Some nations of the eastern woodlands banded together to form confederacies. The goal of a confederacy is to work together for common interests and fight together against common enemies.
Five of the Iroquois nations had a very special relationship. They were the Mohawk, the Oneida, the Onondaga, the Cayuga, and the Seneca. They lived near one another in what is now New York State. At some point before Europeans arrived in North America, the five nations organized the Iroquois League to promote peace among themselves. Their system of government was so successful that the framers of the U.S. Constitution were inspired by it. Ben Franklin wrote that the new United States could learn a lot about political unity from the Iroquois League.
▲ The Iroquois referred to themselves as the Haudenosaunee, or “people building a longhouse.” They thought of the Iroquois League as a symbolic longhouse. In a way, it was a political home for the five nations. This gigantic longhouse was about 240 miles long, running from what is now Albany, New York, to Buffalo, New York, through five council fires.
▲ In the early 1700s, European settlers were pushing the Tuscarora nation of the Carolinas out of its traditional territory. Leaders of the Tuscarora asked to join the Iroquois League. They were accepted, and the entire nation moved north, which is how the five nations of the Iroquois League became six, in 1722.
The Iroquois Trail was a real path, wide enough for one person, that stretched from one end of the league to the other. It was sometimes thought of as the center aisle of the Great Longhouse. A good runner, carrying messages among the leaders of the five nations, could travel 50 miles a day on it. The trail was also used by people traveling to visit relatives and by traders. Today, the New York State Thruway follows the same path. ▼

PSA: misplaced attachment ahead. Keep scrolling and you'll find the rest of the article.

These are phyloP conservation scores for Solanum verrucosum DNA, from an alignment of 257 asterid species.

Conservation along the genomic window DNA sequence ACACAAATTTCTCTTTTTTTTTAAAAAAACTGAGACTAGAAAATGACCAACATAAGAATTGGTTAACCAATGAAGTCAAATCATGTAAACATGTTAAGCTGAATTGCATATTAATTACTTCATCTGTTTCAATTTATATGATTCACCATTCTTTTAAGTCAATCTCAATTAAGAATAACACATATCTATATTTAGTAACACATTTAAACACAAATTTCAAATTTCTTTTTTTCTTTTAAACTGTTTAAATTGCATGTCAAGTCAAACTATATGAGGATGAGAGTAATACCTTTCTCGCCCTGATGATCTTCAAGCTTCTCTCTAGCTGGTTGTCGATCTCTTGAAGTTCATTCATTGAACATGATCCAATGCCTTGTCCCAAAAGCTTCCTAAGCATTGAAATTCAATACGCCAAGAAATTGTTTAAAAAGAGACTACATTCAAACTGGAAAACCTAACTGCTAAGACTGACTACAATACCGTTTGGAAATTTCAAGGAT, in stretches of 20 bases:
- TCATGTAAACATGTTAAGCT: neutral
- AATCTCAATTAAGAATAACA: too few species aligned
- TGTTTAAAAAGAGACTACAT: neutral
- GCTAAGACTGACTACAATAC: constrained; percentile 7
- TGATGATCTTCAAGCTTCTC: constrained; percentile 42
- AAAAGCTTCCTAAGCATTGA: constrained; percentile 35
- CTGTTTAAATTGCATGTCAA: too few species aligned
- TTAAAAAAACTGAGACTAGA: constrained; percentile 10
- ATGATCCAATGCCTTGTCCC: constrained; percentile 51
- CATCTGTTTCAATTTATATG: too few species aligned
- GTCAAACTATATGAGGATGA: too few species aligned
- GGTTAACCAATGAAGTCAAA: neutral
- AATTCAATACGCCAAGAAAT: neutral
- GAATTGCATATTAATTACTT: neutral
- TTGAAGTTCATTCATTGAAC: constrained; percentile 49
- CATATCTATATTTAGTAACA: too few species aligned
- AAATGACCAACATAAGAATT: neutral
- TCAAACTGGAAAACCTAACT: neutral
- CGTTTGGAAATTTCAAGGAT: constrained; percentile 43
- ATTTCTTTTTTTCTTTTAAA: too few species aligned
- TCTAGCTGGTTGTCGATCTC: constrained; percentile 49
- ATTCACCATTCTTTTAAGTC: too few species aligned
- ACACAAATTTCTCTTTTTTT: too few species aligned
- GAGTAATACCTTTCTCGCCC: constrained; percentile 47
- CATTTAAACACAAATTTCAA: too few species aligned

▲ The ruling body of the Iroquois League, the Grand Council, was composed of representatives from each nation. It met yearly to debate issues of common concern. Because a woman named Jigonhsasee had helped Deganawida convince all five nations to join the league, he said women should appoint the chiefs to the Grand Council. The head woman of a clan consulted with other women in the clan. Then she chose the chief. If a chief didn’t do his job well, the clan mother could remove him.
▲ Each of the five member nations played a specific role in the Iroquois League. For example, the Onondaga, being centrally located, were the “fire keepers,” so the Grand Council met in Onondaga territory every year. The members debated all issues carefully. The Seneca and the Mohawk were the “Big Brothers,” and so they were the first to debate. Then it was the turn of the “Little Brothers,” the Cayuga and Oneida, to debate. If the two groups disagreed on an issue, the Onondaga cast the deciding vote.
Legends about Hiawatha are part of the Iroquois oral tradition. According to some legends, he was an Onondaga who was later adopted by the Mohawk. As a young man, he was violent and did much harm to others. One day, Hiawatha saw the peaceful face of Deganawida in a vision. He immediately regretted his violent ways and became a follower of Deganawida. Because he was a powerful speaker, Hiawatha was able to share Deganawida’s vision with other Iroquois nations. He convinced the Oneida, Cayuga, and Mohawk to join the league. One legend tells us that Hiawatha realized shell beads could be woven into belts to help people recall events and remember their agreements. In this sense, he could be called the inventor of wampum. The Hiawatha wampum belt commemorates the founding of the Iroquois League. The central image represents the Tree of Peace in Onondaga territory. The four squares represent the other members of the league. The lines between them show that they are all connected in peace.
In 1855, the poet Henry Wadsworth Longfellow wrote “The Song of Hiawatha.” Although Longfellow used the name Hiawatha, his poem has nothing to do with the Iroquois leader.